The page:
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Writing in polar form a complex number

  1. Oct 22, 2012 #1
    1. The problem statement, all variables and given/known data

    Write z = 1 + √3i in polar form

    2. Relevant equations

    z = r (cos[itex]\varphi[/itex] + sin[itex]\varphi[/itex]i)

    3. The attempt at a solution

    Found the modulus by

    |z| = √4 = 2

    Now I am stuck on this part of finding the argument:

    Tan-1 (√3)

    now I am not sure how to go from that to the ans which is pi/3.



    So would be:?

    z= 2(cos(Tan-1 (√3)) + sin(Tan-1 (√3))i)
     
  2. jcsd
  3. Oct 22, 2012 #2
    when i was in complex, the unit circle became my best friend. look at the unit circle, and think about the point that z would make on the unit circle.
     
  4. Oct 22, 2012 #3
    √3 / 2 would be the y coordinate of pi/3.

    Just not sure how that coordinate can make the argument pi/3?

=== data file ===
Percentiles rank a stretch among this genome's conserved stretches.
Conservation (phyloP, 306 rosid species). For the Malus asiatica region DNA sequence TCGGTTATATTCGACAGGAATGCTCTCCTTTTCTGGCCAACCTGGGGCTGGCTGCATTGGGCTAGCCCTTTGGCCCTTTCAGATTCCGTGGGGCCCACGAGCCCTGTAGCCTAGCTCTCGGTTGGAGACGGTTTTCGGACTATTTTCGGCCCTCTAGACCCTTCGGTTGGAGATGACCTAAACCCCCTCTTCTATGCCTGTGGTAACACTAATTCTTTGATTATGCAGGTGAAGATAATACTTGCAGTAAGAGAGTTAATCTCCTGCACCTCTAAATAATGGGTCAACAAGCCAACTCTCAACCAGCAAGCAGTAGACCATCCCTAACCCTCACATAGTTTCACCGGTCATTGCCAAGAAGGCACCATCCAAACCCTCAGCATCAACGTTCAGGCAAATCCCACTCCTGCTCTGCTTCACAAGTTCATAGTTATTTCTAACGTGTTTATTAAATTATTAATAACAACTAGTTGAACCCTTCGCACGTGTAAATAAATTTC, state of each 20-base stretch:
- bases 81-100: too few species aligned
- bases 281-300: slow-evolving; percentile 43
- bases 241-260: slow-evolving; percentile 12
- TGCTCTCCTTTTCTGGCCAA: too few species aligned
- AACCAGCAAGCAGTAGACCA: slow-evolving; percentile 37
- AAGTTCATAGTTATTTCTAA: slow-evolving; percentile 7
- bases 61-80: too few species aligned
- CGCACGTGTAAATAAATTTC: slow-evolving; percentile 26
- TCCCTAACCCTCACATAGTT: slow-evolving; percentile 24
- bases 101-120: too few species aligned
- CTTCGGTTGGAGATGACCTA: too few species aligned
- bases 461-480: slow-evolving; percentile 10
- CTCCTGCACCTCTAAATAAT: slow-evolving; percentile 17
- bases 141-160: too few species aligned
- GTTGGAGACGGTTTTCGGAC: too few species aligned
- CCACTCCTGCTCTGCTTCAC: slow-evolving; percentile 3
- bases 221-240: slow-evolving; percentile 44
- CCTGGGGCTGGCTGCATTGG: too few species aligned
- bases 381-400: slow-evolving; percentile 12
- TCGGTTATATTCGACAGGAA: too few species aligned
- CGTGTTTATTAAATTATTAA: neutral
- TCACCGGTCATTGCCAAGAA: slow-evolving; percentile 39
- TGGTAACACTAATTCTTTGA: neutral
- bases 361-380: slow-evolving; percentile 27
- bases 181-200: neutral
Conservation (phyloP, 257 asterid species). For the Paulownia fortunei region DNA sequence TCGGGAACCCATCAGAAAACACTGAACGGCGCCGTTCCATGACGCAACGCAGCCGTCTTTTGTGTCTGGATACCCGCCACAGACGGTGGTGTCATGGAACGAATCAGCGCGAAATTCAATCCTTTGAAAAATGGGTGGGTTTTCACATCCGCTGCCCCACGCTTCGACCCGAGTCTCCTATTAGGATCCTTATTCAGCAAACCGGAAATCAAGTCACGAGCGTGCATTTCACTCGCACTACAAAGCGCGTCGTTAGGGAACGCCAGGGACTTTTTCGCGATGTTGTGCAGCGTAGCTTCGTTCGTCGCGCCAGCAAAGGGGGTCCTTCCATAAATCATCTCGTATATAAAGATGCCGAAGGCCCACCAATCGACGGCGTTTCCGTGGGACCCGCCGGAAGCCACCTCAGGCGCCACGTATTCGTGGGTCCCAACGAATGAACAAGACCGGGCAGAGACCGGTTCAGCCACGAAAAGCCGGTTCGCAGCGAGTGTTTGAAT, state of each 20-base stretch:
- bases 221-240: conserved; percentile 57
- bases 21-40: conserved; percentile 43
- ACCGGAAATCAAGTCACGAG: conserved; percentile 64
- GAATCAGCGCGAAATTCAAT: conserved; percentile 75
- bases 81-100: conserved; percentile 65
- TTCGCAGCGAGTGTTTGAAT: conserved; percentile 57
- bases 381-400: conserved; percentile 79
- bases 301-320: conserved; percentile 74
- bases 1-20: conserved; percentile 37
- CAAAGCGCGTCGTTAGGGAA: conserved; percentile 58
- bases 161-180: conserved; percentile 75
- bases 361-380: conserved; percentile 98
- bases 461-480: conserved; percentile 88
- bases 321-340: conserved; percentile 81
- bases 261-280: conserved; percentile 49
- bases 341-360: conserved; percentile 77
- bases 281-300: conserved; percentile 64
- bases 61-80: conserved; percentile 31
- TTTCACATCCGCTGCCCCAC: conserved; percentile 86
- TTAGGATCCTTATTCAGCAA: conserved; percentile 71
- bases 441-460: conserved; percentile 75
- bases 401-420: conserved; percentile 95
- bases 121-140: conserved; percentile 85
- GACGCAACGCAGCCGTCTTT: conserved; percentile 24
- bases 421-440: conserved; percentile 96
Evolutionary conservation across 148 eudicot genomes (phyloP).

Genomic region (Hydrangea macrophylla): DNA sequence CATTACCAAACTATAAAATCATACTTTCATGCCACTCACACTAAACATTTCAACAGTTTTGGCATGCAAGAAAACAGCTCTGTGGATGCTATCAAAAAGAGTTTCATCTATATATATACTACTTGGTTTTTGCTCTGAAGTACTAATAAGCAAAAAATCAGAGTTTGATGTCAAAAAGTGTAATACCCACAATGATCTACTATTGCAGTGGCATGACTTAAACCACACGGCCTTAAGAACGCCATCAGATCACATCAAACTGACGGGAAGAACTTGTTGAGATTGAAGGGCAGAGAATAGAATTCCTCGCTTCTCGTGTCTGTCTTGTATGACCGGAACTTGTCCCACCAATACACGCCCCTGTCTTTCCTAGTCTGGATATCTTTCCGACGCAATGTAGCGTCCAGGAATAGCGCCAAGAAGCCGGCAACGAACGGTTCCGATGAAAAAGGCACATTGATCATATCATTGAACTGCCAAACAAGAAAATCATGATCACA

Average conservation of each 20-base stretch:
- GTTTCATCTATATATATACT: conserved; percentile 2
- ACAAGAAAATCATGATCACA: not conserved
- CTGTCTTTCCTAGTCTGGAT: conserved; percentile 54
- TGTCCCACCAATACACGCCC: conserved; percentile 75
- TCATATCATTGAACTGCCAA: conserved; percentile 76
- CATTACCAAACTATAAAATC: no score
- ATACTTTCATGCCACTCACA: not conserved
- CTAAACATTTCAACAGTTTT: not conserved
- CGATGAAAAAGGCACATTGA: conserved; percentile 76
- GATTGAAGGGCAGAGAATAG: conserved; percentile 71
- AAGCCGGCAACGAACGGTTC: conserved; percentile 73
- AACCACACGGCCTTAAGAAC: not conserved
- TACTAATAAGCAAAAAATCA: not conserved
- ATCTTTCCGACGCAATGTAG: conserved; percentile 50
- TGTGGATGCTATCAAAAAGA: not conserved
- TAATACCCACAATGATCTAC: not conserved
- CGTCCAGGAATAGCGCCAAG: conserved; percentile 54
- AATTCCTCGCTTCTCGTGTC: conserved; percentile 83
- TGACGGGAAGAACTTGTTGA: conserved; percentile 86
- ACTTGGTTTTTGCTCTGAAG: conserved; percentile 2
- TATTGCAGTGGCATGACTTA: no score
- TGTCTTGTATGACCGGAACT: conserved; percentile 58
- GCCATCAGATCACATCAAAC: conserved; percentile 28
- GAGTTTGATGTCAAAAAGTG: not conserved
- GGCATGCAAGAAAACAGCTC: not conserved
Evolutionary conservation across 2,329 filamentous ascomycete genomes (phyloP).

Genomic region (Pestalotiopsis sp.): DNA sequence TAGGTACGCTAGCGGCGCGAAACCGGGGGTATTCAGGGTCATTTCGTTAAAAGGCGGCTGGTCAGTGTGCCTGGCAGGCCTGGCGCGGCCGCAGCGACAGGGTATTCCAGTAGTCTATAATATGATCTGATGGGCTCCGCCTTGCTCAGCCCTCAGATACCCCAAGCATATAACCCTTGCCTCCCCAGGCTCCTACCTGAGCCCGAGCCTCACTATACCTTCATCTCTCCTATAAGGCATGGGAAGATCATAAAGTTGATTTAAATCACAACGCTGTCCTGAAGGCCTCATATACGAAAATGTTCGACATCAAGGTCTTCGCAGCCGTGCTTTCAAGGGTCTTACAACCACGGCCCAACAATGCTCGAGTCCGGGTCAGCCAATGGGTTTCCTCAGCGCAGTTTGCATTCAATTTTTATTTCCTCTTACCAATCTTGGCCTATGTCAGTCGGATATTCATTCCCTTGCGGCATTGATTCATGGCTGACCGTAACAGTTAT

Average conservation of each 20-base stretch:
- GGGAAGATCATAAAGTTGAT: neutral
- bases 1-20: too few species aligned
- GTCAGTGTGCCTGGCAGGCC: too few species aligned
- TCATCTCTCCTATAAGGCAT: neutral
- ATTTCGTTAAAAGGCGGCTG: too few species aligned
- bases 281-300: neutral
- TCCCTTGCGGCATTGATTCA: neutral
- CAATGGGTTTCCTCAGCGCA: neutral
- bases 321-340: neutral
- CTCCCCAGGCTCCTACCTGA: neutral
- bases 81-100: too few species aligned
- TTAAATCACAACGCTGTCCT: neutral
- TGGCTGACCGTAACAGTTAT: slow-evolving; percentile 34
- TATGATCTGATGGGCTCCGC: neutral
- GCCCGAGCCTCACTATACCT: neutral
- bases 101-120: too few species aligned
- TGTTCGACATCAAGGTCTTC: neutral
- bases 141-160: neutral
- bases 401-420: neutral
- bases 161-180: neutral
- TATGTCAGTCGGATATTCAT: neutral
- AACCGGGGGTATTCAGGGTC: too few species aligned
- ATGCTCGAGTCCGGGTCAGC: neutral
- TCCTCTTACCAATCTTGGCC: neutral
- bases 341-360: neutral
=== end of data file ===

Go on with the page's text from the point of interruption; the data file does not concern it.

5. Oct 22, 2012 #4
    well, the angle pi/3 gives you √3/2, correct? And you're multiplying on the outside by 2, right?

    what's cos of the same angle?

    you're using a different way to make your point. So you need angles to do it in the polar form.

    If you memorize 3 or 4 pairs from the unit ciricle, I think, you can figure out most common forms of numbers they give you. Unless they're being sneaky, they usually give nice proportions of pi to make pretty numbers.
     
  6. Oct 22, 2012 #5
    another way of thinking about this is, what is tangent? sin over cosine. so there needs to be some argument such that sin(x)/cos(x) =√3. So look at the unit circle. what arguments involve the root of 3? π/6 does, but tan of π/6=sin(π/6)/cos(π/6)=1/√3. What else does? π/3. now what do you get?
     
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